Monday, April 7, 2014 — Deron Hamel

When the Frost Manor team received a letter recently from former co-op placement student Kathleen Furlani, announcing her return to the Lindsay long-term care home, life enrichment co-ordinator (LEC) Vi O’Leary was over the moon.

In fact, O’Leary was so happy to hear the news she called the OMNIway to let us know Furlani, who she says was an outstanding co-op student, is planning to return to the home to volunteer for a couple of hours on Thursdays and every other Wednesday.

In fact, Furlani writes that Frost Manor has made an impact on her long-term career plans.

“Frost Manor has really given me a sense of my future goals in my life,” she writes in her letter to the home. “I would like to continue my journey of learning and growth throughout this volunteering experience. Every staff member was very helpful and inviting, which convinced me this is where I should stay to discover and develop more.”

Of note, Furlani says the volunteering duties she’s most excited about are accompanying residents on outings and participating in arts and crafts programs with residents and other volunteers.

O’Leary says she’s looking forward to Furlani’s return to Frost Manor, adding when Furlani was a student she took her placement very seriously and was well liked by residents and staff members.

“She was here because she wanted to be here and she was right into the job right from the get-go,” the LEC says.

If you have a story you would like to share with the OMNIway, please contact the newsroom at 800-294-0051, ext. 23, or e-mail deron(at)axiomnews.ca.

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Alzheimer Society develops new info on person-centred care

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PC P.E.A.R.L.S. can be added to programs like Supportive Measures

Monday, February 24, 2014 — Deron Hamel

The Alzheimer Society of Canada has released new information to assist long-term care homes in providing person-centred care. Mary Schulz, education director at the Alzheimer Society of Canada, says the seven PC P.E.A.R.L.S can be introduced to homes in conjunction with already effective tools, including OMNI Health Care’s Supportive Measures program.

PC P.E.A.R.L.S. is an acronym for the seven key elements a recent study by the society found common in six Canadian long-term care homes it researched: person/family engagement, care, processes, environment, activity and recreation, leadership and staffing.

The Alzheimer Society website describes the core principles of PC P.E.A.R.L.S.  and provides strategies long-term care homes can use to ensure each component is fully utilized.

The Alzheimer Society estimates 747,000 Canadians — many of whom live in long-term care homes — have Alzheimer’s disease or dementia and the number is expected to climb to 1.4 million by 2031.

In an interview with the OMNIway, Schulz applauds OMNI’s Supportive Measures program as an example of what long-term care providers should be doing to promote person-centred care. Supportive Measures provides personalized interventions for residents affected by Alzheimer’s disease or dementia that helps alleviate anxiety, agitation and frustration.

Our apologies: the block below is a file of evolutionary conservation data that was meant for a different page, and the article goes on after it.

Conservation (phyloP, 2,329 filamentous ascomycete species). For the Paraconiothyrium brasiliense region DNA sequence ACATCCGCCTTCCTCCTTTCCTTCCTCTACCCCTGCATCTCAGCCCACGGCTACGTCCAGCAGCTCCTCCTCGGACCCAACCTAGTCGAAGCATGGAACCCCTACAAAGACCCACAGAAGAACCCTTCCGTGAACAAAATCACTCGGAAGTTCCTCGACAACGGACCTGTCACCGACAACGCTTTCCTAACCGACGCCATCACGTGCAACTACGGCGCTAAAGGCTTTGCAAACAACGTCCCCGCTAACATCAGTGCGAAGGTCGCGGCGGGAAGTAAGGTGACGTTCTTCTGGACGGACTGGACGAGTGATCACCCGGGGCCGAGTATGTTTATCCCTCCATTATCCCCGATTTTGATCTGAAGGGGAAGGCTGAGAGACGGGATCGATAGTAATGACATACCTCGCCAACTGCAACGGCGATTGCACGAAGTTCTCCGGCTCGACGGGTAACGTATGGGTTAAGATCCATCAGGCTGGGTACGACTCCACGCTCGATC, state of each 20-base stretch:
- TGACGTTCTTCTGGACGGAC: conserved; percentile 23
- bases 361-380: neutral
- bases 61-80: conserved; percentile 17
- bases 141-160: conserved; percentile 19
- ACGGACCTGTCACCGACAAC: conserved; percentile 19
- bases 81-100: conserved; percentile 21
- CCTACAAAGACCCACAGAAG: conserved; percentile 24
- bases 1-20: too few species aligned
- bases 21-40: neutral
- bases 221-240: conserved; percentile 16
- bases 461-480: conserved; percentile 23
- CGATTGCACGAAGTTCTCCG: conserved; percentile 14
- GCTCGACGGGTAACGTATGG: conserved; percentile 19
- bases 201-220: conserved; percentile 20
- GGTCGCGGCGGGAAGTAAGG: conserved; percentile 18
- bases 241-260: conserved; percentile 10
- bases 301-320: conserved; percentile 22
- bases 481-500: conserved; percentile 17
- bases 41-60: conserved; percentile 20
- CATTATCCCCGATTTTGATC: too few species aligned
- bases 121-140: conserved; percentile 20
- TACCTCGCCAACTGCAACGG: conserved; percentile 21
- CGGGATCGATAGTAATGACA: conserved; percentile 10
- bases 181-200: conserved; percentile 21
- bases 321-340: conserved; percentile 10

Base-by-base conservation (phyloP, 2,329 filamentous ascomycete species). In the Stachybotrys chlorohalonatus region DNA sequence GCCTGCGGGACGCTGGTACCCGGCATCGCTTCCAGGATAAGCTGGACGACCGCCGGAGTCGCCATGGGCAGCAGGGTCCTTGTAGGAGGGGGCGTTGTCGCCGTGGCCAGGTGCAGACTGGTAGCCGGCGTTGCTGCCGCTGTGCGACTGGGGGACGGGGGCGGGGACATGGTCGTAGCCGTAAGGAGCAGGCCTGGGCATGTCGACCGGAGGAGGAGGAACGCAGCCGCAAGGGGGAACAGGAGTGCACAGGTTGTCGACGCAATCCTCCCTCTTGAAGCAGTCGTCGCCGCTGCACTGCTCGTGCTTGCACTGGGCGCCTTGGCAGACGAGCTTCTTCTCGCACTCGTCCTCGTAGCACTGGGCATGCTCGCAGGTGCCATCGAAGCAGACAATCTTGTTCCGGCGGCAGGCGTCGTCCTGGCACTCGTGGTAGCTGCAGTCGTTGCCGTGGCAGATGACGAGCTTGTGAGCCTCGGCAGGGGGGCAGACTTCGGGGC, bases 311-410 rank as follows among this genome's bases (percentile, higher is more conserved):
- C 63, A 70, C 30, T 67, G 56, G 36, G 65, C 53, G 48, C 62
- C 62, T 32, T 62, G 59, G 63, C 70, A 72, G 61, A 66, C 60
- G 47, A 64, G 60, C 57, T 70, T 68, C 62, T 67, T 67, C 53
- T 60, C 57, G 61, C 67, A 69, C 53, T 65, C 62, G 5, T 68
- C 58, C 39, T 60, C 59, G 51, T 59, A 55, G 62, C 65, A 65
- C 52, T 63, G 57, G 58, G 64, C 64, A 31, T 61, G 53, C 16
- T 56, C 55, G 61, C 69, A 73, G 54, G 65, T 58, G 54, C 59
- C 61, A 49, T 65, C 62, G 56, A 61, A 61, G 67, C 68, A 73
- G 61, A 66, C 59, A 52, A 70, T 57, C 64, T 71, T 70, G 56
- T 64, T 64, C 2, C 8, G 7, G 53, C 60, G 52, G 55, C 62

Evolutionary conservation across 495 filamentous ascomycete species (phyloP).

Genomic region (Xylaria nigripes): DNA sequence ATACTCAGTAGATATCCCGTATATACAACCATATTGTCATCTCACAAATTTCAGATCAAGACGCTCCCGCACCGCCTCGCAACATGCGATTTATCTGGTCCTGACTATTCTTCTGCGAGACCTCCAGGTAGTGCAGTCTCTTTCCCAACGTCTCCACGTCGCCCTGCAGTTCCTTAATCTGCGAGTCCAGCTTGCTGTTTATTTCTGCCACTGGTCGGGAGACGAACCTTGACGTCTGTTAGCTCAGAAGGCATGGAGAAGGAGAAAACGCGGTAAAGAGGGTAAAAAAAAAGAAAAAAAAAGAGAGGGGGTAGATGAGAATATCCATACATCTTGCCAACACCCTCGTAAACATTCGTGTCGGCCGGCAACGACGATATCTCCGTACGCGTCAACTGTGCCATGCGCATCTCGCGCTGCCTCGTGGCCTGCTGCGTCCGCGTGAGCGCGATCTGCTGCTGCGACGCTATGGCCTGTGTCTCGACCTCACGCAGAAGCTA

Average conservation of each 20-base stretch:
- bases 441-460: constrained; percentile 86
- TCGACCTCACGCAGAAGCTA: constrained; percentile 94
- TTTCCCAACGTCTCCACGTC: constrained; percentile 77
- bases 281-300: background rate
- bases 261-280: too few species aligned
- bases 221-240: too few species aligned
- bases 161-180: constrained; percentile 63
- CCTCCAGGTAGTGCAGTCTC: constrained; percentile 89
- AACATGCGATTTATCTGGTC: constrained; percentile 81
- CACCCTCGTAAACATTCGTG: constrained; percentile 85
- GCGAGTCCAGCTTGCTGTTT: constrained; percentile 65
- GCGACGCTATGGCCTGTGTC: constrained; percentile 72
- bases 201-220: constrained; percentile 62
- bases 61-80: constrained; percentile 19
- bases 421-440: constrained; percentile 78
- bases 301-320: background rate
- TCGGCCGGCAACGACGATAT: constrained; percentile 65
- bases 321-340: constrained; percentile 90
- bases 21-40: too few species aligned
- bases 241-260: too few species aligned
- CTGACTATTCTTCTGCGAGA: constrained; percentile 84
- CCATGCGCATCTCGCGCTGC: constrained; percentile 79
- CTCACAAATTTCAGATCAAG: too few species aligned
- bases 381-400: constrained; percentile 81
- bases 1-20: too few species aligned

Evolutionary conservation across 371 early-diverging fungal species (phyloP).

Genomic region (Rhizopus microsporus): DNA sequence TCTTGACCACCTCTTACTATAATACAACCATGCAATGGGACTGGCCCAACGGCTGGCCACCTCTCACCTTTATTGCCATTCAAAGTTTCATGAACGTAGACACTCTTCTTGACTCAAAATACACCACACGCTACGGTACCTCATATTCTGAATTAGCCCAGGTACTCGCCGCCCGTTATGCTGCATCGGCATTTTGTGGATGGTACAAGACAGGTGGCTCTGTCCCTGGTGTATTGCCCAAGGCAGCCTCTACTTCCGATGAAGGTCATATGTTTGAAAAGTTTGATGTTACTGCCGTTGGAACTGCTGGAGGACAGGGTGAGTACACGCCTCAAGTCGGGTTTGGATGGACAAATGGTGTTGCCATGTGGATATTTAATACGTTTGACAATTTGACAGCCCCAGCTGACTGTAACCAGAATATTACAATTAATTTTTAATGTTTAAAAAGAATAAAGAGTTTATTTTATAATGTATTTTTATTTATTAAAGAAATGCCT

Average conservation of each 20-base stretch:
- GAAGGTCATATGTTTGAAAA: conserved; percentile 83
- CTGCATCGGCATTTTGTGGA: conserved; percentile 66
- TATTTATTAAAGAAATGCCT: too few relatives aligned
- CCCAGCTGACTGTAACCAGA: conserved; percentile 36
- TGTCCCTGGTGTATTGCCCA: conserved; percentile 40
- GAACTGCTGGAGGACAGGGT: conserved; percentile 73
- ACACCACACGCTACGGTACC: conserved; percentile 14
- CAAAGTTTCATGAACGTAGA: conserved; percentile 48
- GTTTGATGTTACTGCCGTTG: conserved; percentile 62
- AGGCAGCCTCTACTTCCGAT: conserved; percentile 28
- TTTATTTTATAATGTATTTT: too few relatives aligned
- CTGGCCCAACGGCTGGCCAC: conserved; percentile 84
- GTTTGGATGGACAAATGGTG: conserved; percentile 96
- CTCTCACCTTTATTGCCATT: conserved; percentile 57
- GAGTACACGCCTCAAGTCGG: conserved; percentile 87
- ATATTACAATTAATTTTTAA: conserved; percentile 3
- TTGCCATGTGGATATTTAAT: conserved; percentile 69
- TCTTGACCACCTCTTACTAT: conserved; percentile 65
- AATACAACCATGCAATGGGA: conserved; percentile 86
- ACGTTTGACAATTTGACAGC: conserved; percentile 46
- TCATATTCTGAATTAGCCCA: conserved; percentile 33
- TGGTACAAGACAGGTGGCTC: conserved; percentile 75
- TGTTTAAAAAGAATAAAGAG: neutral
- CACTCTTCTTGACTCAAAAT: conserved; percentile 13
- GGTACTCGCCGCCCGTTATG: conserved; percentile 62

Schulz also says that while OMNI and other long-term care providers have long been working to promote person-centred care, there are always new things to learn. Learning new ways to provide person-centred care, she adds, is a “journey” for caregivers.

“I think the first message is ‘good for you,’ ” she says of the Supportive Measures program. “This is obviously not just the flavour of the month; this is the philosophy that we all need to embrace if we’re going to make living in long-term care more meaningful but also to make the work more meaningful and satisfying for staff.

“Don’t stop now; there’s more (long-term care providers) can do and we’re here to help with the very specific strategies,” Schulz says.

Based on the results coming from the long-term care homes using PC P.E.A.R.L.S. principles, even residents in the later stages of dementia are able to be “reached,” Schulz says.

Staff members and families can use elements of PC P.E.A.R.L.S. to better engage residents in a personalized way. The result is that families and staff members can communicate — even nonverbally — to residents with dementia. The trickle-down effect is that families learn new ways to connect with their loved ones.

“Staff feels much more satisfied with their work because they’re not providing care on an assembly line,” Shulz adds. “They’re given the flexibility to say, ‘I think (the resident) needs something different today and I’m going to have the freedom to experiment.’ ”

Click here to read more about the seven PC P.E.A.R.L.S.

If you have a story you would like to share with the OMNIway, please contact newsroom at 800-294-0051, ext. 23, or e-mail deron(at)axiomnews.ca.

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There’s potential to find dementia cure in next decade: OMNI CEO

Canada is the only country in the G8 without a comprehensive Dementia Strategy.
Patrick McCarthy responds to G8 commitment to cure dementia by 2025
January 14, 2014 — Deron Hamel

OMNI Health Care president and CEO Patrick McCarthy says the commitment made by G8 health ministers in December to find a cure for dementia by 2025 is not unreasonable, given the progress that has been made into treating other serious conditions.